Manchester Volunteer Advice Partnership: A collaborative anti-poverty approach

No comments

By Dawn Kaveney, Volunteer Development Worker at Manchester Mind

As a collective Manchester Mind, Cheetham Hill Advice Centre (CHAC), Greater Manchester Immigration Aid Unit and Manchester Refugee Support Network believe in the power of information and advice to support change, and that there is strength in our communities.

This has certainly played out in our Manchester Volunteer Advice Partnership (MVAP), which has been running for the past 12 years with the support of The National Lottery Community Fund.

The partnership came together to meet an identified gap in all our services and that was about how to meet the growing tide of demand for advice and effectively support people who wanted to volunteer in advice work.

We developed a project to do this by centrally delivering a structured high-quality training and development programme for volunteers that also enables them to enhance skills, knowledge and confidence. The result has been increased capacity to deliver advice, contributing to workforce sustainability both within the partnership and external organisations.

“Working with the MVAP partnership to recruit and train new volunteers has been immeasurable. The countless hours provided by the dedicated volunteers has helped Manchester residents with completing applications, re-housing applications, debts, consumer grievances, education applications, travel passes and more. The tireless work of volunteers has helped us raise over £2.5 million in additional income, prevented homelessness and helped deal with debts of over £783,000 all in the last year alone” – Advice and Volunteer Manager at Cheetham Hill Advice Centre.

We then recognised that other organisations and services were experiencing the same challenges as we were – trying to help people negotiate the complexity of the system, there was no other training about, so we responded by opening up places on our core training and delivering bespoke sessions. We are finding that in doing so we are supporting volunteers and in some cases paid workers, leading to increased confidence and the ability to recognise issues, provide information and advice and signpost effectively.

“I notice I have more visits from my community over the last weeks. I guess that the better advice I deliver and the confidence I gain while doing my job attract more clients and help them trust me more” – Ethnic Health Forum employee.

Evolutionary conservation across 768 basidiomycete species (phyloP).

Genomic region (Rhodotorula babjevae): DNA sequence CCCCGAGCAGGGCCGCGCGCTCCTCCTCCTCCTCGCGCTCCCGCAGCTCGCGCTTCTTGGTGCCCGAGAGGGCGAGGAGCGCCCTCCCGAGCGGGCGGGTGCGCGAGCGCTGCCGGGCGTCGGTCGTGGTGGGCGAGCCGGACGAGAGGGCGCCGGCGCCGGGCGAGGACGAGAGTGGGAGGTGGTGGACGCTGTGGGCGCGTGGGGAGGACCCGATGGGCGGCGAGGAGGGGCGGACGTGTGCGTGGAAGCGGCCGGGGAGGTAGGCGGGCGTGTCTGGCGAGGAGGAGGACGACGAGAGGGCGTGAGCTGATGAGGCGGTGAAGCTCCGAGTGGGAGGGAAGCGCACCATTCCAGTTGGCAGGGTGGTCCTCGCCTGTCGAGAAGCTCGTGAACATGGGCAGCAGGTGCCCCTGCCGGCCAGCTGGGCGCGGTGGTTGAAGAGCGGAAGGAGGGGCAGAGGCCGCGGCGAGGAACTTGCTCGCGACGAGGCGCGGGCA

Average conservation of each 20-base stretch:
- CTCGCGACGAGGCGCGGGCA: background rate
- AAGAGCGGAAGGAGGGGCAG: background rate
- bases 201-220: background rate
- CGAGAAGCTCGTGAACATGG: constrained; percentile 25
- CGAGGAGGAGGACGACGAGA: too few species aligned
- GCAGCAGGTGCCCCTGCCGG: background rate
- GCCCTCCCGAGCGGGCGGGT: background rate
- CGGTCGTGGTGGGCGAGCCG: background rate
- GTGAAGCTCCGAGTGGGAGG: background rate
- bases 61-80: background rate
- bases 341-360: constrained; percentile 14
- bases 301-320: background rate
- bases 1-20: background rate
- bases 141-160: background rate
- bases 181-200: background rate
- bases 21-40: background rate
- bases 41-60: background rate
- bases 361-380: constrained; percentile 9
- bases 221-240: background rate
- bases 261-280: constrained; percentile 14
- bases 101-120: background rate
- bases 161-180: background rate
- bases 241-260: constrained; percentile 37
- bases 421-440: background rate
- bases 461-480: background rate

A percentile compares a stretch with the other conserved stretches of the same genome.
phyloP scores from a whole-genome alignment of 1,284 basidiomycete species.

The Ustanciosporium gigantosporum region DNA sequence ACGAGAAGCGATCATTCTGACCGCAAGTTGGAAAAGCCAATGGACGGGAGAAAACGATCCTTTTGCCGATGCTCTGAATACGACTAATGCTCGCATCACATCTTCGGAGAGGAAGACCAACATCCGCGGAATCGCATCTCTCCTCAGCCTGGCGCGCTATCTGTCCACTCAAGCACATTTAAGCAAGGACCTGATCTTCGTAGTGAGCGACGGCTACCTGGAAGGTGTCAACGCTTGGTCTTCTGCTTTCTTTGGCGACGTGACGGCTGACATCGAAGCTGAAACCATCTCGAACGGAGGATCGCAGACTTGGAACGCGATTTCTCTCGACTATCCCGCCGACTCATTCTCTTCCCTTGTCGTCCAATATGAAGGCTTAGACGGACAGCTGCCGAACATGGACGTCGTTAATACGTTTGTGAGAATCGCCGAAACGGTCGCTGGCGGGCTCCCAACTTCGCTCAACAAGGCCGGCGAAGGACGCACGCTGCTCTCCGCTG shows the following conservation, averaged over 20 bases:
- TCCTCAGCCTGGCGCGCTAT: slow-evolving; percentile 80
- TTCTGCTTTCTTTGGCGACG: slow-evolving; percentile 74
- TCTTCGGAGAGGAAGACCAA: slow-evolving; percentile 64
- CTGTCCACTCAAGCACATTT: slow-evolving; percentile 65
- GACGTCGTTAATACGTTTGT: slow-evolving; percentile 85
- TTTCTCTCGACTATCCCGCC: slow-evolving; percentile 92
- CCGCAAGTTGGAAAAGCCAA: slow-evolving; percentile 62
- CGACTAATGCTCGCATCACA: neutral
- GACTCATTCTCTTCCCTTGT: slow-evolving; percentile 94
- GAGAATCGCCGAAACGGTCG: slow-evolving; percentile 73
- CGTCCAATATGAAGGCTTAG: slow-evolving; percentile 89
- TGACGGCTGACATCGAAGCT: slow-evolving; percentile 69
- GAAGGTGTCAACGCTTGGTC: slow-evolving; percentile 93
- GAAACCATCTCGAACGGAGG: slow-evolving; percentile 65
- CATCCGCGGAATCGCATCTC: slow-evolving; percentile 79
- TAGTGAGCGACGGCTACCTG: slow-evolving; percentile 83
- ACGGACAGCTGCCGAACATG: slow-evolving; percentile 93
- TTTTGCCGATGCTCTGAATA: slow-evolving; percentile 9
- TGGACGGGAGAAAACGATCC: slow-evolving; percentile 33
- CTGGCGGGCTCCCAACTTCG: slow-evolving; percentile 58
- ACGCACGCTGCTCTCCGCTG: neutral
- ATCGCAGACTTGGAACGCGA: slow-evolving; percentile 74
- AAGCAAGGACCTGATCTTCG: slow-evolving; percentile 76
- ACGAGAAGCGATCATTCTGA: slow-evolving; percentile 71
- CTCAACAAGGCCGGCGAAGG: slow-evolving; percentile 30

Another one of our original aims was to create a volunteer group that was representative of the diverse communities in Manchester and to reach people who may otherwise not have the confidence to apply. This has all been about recognising the potential of individuals, the invaluable benefits of personal experiences and the resourcefulness that already exists. By providing this opportunity we are enabling people to build skills, knowledge and confidence to help others, which is having a trickle-down effect of empowering communities.

To recruit we go out into the community and advertise MVAP as a learning and development opportunity, rather than stipulate that certain skills and knowledge are required. This approach has proved successful with 53% of our volunteers this year being from racialised communities, giving a rich resource of languages mirroring the diversity in Manchester.

“The additional languages spoken has ensured we could provide help and advice in the client’s first language; no words could express the importance and the impact of this, to ensure our residents are understood and that they are provided with help and advice that they can comprehend, providing empowerment and knowledge” – Advice and Volunteer Manager at Cheetham Hill Advice Centre.

This approach has led to us being regularly oversubscribed. Rather than turn people away we have developed a good relationship with a smaller organisation who’ve joined our recruitment events. Their volunteers then have access to all MVAP training and events.

Delivering advice is an important aspect of any anti-poverty strategy. Advice enables people to tackle the complexity of systems that are stacked against them, and helps them access their rights and entitlements. But this is only one part of it. Volunteering allows us to develop a workforce, and building capacity within our community is a strength of this programme that ticks many boxes.

As MVAP is in the last year of lottery funding and there will be no more (as we have been supported by the lottery over three funding periods), we need to assess where our strengths are and how the sector benefits. We are ready to continue and our partnership believes in what we are doing and what we have achieved.

We are particularly interested in expanding advice training and the delivery of bespoke sessions, as well as offering consultancy on volunteer recruitment and management—but, we would like to hear from you. What would help you to increase capacity to support people? What would enrich your service? How can we be involved?

Please get in touch with if you want to continue the conversation and/or complete this short survey.

We would love to hear from you.

For more articles like this straight to your inbox, sign up to our newsletter.

i3oz9sManchester Volunteer Advice Partnership: A collaborative anti-poverty approach